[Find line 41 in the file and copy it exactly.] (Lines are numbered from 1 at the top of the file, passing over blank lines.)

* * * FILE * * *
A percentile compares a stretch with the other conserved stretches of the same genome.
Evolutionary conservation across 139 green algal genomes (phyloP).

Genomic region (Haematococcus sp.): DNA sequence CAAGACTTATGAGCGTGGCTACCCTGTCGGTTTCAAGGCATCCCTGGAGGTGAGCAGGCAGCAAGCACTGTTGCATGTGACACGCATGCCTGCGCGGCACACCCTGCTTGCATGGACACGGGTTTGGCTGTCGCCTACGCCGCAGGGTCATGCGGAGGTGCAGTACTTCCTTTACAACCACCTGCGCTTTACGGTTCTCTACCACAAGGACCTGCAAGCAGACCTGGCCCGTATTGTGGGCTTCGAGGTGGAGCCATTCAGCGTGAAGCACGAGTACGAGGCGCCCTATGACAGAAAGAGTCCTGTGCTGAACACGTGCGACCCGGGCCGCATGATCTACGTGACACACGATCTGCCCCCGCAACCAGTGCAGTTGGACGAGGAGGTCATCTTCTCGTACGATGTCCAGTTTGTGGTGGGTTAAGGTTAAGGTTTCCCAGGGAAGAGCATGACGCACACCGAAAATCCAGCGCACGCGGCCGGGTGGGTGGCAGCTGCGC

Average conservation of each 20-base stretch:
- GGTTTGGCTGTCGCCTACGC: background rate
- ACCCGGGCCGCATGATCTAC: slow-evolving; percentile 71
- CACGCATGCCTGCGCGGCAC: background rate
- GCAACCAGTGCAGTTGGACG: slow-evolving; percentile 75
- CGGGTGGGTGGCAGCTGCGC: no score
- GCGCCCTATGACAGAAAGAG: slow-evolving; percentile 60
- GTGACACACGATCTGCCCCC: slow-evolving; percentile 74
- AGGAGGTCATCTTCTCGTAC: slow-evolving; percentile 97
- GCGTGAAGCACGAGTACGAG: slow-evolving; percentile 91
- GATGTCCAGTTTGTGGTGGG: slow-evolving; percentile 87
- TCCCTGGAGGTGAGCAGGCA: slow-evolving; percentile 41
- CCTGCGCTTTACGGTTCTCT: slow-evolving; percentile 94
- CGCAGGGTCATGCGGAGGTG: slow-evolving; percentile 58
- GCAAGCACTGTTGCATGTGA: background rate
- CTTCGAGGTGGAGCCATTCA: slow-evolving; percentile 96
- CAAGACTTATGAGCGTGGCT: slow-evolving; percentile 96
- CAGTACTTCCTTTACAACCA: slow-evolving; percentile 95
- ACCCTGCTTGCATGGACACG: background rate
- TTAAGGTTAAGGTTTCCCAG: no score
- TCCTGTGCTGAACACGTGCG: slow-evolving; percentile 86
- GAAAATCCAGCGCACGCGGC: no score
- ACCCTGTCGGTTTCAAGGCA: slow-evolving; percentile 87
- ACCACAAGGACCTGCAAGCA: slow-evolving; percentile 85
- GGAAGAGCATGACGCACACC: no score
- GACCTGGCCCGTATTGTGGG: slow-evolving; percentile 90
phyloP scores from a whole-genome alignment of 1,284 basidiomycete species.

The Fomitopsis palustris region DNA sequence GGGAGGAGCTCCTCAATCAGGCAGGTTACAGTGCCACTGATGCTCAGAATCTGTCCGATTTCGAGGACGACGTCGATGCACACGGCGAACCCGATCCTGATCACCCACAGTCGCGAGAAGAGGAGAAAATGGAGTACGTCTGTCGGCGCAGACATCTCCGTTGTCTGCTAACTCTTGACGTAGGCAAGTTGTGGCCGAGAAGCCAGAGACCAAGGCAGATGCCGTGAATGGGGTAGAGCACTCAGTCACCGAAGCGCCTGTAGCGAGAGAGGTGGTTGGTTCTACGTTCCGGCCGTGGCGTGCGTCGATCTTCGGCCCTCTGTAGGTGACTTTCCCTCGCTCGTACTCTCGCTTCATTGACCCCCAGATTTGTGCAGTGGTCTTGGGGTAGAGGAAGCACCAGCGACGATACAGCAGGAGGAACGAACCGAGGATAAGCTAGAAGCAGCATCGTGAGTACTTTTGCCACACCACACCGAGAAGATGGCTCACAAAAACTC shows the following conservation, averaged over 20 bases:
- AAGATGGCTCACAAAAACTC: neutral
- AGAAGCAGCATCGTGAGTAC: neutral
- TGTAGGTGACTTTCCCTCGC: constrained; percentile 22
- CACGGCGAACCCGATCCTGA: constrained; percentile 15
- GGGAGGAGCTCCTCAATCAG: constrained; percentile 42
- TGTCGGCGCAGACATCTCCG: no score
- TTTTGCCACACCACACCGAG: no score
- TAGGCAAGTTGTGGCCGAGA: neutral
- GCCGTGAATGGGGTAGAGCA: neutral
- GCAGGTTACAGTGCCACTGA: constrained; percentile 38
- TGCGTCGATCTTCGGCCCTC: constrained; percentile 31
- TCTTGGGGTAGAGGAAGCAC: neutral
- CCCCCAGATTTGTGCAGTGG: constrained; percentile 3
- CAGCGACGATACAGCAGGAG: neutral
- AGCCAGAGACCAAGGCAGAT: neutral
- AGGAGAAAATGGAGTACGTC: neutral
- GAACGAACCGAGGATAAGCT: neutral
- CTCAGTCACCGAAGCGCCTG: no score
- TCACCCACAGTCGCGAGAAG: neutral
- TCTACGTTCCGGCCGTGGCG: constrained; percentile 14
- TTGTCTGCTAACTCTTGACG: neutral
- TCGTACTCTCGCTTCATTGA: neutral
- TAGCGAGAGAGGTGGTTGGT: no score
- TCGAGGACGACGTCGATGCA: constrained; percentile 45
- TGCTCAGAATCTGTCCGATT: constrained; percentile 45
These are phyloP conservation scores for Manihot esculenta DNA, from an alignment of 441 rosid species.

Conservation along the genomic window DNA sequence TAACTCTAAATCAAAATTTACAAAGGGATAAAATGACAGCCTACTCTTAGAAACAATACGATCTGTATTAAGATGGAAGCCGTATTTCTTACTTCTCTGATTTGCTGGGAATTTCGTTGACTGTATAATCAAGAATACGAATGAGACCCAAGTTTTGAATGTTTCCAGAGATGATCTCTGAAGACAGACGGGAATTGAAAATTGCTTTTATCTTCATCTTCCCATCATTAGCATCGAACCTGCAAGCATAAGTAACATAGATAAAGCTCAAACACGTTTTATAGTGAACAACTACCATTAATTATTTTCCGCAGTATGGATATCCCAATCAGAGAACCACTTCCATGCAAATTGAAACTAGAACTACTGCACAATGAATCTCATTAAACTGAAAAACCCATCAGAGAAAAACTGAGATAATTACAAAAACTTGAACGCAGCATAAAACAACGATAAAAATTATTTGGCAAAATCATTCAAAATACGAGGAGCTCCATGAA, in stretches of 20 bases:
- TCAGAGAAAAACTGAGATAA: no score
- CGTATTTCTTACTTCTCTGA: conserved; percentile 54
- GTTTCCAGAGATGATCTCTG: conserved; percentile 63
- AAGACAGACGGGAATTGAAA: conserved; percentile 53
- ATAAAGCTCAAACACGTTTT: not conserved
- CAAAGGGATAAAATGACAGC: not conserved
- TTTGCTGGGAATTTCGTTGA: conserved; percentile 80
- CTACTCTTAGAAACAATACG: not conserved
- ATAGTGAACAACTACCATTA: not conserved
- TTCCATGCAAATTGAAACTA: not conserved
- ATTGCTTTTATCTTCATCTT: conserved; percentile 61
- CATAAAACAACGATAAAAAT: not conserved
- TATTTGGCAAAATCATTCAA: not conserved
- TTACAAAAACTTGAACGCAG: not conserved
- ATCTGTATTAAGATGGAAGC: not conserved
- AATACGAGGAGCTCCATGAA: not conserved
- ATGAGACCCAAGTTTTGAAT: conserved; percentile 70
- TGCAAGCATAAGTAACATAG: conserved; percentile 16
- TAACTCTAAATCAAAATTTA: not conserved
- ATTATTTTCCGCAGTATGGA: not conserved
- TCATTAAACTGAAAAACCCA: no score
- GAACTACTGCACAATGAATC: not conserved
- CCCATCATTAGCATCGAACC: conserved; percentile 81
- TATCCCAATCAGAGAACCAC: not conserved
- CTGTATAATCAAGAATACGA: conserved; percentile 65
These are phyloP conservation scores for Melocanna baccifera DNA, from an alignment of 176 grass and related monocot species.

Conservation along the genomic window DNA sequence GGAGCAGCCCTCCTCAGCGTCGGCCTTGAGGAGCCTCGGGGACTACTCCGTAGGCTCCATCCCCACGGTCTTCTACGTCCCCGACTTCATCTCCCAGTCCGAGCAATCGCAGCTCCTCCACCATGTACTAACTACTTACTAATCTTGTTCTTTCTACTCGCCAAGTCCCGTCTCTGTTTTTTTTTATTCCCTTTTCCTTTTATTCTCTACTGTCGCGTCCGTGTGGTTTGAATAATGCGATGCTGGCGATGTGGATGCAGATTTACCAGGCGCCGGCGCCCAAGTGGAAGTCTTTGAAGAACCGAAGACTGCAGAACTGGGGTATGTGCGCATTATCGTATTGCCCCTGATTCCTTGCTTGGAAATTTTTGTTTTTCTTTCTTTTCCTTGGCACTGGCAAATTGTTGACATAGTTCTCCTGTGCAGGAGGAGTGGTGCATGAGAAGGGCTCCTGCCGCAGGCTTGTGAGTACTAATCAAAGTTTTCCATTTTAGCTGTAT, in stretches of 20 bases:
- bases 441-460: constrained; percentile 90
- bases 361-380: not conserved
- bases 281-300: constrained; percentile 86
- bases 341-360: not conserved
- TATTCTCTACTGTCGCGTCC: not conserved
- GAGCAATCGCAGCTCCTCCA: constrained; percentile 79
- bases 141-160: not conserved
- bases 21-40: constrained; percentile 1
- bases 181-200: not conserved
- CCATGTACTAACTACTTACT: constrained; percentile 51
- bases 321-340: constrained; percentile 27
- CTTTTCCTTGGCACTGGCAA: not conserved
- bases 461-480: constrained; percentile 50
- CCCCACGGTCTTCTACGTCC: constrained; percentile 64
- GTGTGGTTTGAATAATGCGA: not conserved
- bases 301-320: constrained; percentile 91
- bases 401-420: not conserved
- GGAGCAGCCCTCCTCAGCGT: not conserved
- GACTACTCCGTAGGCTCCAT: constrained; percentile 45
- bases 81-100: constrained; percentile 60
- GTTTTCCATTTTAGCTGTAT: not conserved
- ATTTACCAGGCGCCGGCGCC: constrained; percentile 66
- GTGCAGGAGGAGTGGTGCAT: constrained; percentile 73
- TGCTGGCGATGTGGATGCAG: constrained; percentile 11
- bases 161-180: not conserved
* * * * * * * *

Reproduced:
- GCAGGTTACAGTGCCACTGA: constrained; percentile 38